While Bitcoin has been swaying between $9000 to $10,000 for the greater part of 2020, other factors surrounding the cryptocurrency’s price performance have mostly been bullish. With investment interest taking an upsurge while Bitcoin simultaneously outperforms other major assets, in the same fashion, Bitcoin’s quarterly returns have also gone off the charts. According to the cryptocurrency analytics platform Skew, Bitcoin has just recorded its third-best Q2 price performance this year since creation.
Data from the platform shows that Bitcoin had only begun to enjoy a four-figure quarterly price in 2017, with the Q1 closing price totaling at an estimated $1.08k. During the second and third quarters, closing price records were between $2.43k and $4.40k respectively, In the fourth quarter of the same year, Bitcoin closed impressively with $13.66k in quarterly returns.
In comparison to the previous year, 2018 took off stronger with an increased Q1, Q2 and Q3 returns, the $6k peak was broken at the last quarter with a decline that slashed the price to $3.78k. In 2019, Q1 returns were seated at $4k, while the Q3 and Q4 returns brought in $8.31k and $7.18k respectively, meanwhile, Q2 returns outperformed with $10.59k in gains.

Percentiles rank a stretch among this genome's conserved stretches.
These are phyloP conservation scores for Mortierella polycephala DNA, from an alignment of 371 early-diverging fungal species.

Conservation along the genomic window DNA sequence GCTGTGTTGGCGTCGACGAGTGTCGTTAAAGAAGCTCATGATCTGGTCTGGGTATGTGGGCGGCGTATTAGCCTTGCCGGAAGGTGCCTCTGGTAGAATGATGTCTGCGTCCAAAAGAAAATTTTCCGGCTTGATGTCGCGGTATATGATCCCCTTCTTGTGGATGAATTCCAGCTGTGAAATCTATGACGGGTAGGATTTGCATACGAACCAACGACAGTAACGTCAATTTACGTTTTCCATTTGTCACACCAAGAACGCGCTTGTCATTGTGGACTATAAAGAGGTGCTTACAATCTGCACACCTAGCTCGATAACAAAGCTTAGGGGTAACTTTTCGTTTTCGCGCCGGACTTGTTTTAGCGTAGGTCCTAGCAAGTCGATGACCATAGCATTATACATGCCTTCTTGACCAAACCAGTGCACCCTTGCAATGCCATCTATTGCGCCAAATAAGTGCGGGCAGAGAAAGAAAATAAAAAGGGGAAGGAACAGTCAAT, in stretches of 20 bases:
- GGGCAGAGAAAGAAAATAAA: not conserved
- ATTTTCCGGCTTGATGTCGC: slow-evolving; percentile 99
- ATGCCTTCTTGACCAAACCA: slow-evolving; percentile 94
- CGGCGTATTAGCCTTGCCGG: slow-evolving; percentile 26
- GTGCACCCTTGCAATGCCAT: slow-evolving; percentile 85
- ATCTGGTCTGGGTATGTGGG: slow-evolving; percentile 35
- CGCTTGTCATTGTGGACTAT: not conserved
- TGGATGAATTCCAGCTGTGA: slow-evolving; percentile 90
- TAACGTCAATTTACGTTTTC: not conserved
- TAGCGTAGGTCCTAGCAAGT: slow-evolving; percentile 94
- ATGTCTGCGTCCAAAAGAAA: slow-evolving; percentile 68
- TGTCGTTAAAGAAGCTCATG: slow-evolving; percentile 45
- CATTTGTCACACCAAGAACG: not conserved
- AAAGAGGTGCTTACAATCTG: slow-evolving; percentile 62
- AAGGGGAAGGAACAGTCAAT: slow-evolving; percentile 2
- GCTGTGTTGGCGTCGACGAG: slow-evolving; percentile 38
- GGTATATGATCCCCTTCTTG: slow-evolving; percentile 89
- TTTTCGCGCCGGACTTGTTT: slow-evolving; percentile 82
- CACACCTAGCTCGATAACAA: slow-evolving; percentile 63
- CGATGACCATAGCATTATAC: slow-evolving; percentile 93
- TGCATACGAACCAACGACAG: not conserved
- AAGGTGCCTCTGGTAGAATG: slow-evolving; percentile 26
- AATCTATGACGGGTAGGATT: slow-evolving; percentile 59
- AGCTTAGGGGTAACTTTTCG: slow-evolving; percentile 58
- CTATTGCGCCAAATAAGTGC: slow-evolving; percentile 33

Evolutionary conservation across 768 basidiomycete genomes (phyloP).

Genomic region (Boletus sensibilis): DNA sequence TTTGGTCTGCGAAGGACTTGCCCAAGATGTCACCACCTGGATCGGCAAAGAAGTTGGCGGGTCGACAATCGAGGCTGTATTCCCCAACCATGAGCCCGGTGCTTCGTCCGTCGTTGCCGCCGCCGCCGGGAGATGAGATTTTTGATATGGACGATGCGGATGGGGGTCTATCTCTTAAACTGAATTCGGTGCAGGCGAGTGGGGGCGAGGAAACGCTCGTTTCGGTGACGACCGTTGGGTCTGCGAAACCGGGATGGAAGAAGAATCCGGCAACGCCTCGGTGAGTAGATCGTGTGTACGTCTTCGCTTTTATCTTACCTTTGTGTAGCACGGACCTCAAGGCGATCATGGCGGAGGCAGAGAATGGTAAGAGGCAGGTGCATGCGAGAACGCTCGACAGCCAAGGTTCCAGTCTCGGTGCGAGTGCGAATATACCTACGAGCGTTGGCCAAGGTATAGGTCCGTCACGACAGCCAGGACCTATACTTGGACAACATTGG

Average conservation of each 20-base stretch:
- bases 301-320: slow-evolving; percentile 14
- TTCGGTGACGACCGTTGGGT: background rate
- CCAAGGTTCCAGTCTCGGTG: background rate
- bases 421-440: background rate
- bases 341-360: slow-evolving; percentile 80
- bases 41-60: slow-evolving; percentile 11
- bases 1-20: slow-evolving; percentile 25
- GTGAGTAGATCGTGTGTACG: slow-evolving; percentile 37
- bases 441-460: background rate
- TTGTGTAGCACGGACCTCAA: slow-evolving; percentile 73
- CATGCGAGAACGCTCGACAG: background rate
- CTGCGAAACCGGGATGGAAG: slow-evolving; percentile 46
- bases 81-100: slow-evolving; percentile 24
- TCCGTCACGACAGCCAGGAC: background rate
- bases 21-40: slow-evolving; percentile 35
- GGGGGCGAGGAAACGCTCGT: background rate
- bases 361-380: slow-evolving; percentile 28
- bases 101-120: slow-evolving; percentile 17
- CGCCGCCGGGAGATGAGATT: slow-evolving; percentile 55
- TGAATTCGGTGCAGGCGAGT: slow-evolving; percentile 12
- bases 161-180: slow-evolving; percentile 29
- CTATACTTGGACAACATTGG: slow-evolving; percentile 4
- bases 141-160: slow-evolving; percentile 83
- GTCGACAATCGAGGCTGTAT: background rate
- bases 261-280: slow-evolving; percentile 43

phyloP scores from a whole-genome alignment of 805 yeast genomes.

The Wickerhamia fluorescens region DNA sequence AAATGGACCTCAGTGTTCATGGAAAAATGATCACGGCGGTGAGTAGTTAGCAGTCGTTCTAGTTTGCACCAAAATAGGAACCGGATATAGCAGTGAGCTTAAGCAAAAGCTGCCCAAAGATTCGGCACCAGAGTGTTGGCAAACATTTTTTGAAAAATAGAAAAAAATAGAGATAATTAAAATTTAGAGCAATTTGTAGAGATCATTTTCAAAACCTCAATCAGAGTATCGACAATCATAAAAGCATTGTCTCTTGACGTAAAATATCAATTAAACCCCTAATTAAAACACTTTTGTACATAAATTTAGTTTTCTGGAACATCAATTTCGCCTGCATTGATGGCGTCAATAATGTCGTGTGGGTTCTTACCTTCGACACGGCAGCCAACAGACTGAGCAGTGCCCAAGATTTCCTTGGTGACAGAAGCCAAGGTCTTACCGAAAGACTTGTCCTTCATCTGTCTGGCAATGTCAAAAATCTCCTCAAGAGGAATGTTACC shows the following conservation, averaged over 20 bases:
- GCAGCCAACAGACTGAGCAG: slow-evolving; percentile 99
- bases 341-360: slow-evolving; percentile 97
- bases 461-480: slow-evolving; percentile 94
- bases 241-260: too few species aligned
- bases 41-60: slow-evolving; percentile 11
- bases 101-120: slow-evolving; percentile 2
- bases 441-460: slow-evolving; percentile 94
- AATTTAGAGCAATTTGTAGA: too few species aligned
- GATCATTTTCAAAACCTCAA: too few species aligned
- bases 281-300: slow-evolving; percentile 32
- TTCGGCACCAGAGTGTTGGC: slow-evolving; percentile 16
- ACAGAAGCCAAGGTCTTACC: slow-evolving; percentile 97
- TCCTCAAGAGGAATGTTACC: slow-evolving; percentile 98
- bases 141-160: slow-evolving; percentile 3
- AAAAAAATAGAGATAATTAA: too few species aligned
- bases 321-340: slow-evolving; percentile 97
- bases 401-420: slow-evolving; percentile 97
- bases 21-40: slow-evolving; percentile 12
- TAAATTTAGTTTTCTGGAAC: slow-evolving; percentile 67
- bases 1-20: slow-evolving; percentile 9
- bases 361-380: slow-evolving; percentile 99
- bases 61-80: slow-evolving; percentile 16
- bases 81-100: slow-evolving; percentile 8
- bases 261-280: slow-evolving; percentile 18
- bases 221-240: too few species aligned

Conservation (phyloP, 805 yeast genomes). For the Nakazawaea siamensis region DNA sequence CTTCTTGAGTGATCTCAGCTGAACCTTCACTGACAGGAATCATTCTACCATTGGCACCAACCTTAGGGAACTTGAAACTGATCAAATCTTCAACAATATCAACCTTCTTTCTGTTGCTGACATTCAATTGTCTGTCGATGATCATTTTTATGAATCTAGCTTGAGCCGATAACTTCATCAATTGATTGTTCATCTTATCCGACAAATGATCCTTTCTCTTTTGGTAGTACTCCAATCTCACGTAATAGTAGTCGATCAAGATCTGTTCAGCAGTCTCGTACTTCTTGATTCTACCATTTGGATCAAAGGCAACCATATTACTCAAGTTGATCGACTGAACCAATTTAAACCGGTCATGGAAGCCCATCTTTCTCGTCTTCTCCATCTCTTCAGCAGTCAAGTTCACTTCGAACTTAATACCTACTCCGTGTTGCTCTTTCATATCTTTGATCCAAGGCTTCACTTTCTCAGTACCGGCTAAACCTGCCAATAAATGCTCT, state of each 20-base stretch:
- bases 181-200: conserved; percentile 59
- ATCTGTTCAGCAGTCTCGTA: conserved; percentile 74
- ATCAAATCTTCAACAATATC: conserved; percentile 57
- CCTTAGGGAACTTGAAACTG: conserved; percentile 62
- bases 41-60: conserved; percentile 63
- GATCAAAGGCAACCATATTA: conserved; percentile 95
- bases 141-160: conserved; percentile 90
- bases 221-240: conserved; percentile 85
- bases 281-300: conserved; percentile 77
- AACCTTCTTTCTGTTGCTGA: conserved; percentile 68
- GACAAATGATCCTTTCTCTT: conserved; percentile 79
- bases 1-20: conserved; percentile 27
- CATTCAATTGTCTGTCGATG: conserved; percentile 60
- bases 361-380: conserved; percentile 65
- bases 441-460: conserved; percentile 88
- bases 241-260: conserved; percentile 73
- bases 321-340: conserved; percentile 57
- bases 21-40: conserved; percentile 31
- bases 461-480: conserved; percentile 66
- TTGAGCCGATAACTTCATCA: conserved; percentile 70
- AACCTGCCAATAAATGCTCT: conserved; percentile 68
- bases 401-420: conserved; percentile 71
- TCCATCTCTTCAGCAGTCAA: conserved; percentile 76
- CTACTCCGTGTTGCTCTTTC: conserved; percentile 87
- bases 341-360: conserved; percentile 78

This year, in spite of continuous skepticism that Bitcoin could potentially string with bearish patterns, the $6.42k price as Q1 returns has been the second-best since 2018.
The second-quarter returns have increased by 42%. The charts show that the third quarter is usually the most challenging for Bitcoin as seen in previous years. Asides 2017 and 2018, Bitcoin had attained losses ranging from 40.14% to 21.50% in the third quarter, while the others have continually attained a fair share of losses and gains, with the former being slightly lower. In the first quarter of 2020, Bitcoin attained a 10.58% decline but if the third quarter imitates the second, Bitcoin could break yet another record.
Generally, there are a number of external risk factors affecting Bitcoin’s quarterly returns, however, all of these are still largely reflected in trading metrics such as trading volume and market capitalization. All these factors compile to determine Bitcoin’s quarterly returns, and since the first quarter saw Bitcoin struggling between the first three months, it doesn’t come as a surprise that losses attained are seated above 10%.
Meanwhile, investment interest from long-term hodlers is at an all-time high of 61%, signaling that fundamental price factors are still in favor of a bullish Bitcoin to a good extent.